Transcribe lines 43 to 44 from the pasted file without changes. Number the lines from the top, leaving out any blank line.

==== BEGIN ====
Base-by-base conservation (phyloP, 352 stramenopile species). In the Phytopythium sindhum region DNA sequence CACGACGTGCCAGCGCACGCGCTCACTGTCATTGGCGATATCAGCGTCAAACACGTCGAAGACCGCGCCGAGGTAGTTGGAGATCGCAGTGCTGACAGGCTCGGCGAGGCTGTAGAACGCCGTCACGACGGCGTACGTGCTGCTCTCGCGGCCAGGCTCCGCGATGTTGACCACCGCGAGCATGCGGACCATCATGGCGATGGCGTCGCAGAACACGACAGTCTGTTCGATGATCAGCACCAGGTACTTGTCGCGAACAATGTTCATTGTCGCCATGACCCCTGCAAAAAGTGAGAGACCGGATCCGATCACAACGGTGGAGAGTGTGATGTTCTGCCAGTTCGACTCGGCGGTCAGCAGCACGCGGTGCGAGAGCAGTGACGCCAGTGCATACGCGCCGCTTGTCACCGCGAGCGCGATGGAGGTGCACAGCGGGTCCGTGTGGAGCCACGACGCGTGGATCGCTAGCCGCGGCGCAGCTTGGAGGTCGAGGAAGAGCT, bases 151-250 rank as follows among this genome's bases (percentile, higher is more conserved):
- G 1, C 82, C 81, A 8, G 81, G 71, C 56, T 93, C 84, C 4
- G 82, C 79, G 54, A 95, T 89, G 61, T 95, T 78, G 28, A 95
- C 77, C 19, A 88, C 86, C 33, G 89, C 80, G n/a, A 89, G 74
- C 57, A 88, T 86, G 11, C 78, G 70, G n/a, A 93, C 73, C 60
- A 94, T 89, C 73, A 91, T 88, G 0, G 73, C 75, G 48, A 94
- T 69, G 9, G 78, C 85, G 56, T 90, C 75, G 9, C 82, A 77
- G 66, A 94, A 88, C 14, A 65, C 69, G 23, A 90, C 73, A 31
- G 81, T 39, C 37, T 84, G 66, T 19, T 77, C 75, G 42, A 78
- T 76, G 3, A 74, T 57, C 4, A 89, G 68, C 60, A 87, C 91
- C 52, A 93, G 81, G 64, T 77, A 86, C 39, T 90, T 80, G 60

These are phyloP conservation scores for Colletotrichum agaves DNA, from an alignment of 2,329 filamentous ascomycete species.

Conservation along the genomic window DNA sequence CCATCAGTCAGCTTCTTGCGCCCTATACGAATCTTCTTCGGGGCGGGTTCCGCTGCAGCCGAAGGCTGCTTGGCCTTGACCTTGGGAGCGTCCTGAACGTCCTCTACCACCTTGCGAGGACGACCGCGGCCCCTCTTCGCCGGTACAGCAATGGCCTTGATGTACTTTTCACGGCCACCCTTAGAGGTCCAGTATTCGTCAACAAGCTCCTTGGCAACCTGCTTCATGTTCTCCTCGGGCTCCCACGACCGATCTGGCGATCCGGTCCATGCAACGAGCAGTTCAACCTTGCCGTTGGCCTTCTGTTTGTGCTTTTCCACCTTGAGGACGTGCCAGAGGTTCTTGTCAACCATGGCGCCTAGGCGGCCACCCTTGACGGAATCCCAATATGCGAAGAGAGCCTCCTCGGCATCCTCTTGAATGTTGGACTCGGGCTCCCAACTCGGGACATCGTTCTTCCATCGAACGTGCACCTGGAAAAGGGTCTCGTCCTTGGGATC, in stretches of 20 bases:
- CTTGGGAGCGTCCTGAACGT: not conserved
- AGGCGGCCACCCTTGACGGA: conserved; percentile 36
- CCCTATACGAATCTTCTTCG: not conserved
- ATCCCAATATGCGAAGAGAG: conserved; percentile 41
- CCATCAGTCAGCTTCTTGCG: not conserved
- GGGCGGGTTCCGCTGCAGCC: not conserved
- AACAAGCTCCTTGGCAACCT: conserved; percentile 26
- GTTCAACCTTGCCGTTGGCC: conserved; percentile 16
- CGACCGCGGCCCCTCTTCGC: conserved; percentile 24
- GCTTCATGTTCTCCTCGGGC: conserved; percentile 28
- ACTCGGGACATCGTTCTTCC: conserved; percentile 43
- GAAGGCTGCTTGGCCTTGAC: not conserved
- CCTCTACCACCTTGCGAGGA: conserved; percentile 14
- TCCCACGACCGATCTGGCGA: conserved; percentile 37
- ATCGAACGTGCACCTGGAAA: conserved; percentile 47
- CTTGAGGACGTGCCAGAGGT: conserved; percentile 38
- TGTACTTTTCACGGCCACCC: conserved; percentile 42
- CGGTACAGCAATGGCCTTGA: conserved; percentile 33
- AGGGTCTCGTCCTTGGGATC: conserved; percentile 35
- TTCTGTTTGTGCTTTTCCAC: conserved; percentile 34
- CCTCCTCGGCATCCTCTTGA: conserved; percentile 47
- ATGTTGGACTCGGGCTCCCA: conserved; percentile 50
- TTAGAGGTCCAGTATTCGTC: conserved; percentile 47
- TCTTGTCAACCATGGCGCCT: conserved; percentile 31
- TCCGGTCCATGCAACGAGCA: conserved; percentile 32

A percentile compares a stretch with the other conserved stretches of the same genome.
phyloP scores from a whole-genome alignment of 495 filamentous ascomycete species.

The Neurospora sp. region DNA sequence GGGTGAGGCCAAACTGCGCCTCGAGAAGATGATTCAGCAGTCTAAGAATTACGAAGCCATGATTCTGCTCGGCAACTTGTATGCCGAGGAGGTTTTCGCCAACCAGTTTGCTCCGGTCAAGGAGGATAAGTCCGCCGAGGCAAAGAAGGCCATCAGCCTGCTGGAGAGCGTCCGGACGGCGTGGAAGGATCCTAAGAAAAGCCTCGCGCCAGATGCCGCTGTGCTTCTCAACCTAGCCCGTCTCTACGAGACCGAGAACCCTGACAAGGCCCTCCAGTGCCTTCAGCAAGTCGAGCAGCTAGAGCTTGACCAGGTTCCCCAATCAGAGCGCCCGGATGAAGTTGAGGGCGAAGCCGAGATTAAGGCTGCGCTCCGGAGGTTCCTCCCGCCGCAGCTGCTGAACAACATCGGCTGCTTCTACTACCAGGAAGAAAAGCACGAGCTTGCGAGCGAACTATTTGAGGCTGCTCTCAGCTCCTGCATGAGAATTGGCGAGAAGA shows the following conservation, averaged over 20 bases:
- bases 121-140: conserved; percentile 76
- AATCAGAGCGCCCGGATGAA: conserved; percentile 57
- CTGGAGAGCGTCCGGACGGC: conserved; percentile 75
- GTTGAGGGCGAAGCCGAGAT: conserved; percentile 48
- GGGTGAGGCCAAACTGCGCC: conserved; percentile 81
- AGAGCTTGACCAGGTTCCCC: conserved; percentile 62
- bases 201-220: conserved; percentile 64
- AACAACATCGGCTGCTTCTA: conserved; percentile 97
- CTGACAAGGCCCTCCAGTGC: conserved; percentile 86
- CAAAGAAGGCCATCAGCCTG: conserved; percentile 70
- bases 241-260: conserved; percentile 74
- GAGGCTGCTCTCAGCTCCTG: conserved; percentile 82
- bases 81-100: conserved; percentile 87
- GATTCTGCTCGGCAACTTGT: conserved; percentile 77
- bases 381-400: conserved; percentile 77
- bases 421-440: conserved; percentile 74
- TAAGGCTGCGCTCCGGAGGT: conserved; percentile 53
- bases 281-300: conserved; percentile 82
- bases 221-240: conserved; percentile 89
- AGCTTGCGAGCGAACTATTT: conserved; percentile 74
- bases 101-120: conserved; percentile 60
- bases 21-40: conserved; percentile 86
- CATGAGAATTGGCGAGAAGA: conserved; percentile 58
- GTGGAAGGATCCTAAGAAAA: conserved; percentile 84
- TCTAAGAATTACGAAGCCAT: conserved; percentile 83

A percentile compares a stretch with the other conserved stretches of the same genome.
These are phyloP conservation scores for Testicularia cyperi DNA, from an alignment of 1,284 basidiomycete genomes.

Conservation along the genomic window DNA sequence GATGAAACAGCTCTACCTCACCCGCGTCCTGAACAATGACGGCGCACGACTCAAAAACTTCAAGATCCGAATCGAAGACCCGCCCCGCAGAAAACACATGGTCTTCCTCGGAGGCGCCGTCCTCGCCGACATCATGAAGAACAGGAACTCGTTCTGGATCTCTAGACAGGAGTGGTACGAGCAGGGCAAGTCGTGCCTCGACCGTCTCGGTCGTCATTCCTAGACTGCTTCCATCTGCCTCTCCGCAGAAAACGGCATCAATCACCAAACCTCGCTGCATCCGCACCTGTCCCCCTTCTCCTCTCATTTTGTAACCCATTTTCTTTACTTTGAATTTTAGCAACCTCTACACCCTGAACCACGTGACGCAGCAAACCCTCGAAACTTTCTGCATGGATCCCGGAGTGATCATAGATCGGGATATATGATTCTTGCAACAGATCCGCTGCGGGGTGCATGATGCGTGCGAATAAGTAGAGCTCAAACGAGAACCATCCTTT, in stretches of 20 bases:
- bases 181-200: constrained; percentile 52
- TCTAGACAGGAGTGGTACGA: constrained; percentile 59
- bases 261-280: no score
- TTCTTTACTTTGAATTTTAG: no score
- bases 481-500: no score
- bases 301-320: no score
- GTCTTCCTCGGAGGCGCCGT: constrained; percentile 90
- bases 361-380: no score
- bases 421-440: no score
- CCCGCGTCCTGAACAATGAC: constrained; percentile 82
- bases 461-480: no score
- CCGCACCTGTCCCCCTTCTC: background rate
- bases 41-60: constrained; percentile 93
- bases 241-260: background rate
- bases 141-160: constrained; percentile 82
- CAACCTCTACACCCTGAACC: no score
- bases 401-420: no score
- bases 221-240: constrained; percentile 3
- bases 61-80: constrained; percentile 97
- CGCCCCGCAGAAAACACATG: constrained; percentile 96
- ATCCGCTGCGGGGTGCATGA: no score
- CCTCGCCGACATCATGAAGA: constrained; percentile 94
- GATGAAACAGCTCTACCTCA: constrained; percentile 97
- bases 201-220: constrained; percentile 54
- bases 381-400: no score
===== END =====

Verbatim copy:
- AATCAGAGCGCCCGGATGAA: conserved; percentile 57
- CTGGAGAGCGTCCGGACGGC: conserved; percentile 75